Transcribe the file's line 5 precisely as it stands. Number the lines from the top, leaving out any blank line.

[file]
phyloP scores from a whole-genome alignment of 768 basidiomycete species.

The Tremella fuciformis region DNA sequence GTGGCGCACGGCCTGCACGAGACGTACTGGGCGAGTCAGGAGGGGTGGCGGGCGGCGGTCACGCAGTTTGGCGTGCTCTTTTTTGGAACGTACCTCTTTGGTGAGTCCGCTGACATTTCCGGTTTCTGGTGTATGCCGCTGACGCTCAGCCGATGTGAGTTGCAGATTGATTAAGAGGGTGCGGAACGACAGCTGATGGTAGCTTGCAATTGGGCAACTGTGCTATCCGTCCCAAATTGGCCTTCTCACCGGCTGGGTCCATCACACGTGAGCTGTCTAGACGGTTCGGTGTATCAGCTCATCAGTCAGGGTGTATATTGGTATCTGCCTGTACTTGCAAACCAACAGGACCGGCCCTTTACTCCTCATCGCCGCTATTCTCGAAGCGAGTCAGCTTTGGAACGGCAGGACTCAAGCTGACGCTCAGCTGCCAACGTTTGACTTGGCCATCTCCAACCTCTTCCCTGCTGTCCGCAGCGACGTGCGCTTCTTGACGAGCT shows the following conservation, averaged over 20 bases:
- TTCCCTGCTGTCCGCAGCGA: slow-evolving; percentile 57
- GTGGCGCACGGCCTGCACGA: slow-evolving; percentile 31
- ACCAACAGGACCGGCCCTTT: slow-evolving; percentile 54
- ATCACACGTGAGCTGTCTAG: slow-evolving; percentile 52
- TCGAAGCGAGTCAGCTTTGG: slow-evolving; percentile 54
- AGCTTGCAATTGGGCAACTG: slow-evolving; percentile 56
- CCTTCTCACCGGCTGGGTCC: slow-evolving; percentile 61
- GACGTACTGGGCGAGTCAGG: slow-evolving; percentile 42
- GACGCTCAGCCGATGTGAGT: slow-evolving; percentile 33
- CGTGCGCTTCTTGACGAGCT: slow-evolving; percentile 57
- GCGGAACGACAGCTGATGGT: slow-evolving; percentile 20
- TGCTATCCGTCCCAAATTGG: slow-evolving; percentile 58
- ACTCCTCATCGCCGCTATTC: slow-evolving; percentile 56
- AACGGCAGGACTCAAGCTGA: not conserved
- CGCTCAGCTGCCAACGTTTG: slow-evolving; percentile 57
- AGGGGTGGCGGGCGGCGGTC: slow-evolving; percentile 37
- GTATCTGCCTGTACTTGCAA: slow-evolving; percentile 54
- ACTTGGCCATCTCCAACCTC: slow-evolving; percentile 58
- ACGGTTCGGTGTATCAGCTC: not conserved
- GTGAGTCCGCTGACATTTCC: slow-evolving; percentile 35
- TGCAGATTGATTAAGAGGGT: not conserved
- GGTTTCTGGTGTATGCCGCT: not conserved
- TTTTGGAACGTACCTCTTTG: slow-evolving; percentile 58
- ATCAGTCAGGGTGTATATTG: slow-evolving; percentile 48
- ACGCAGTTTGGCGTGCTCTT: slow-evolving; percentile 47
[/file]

- ACCAACAGGACCGGCCCTTT: slow-evolving; percentile 54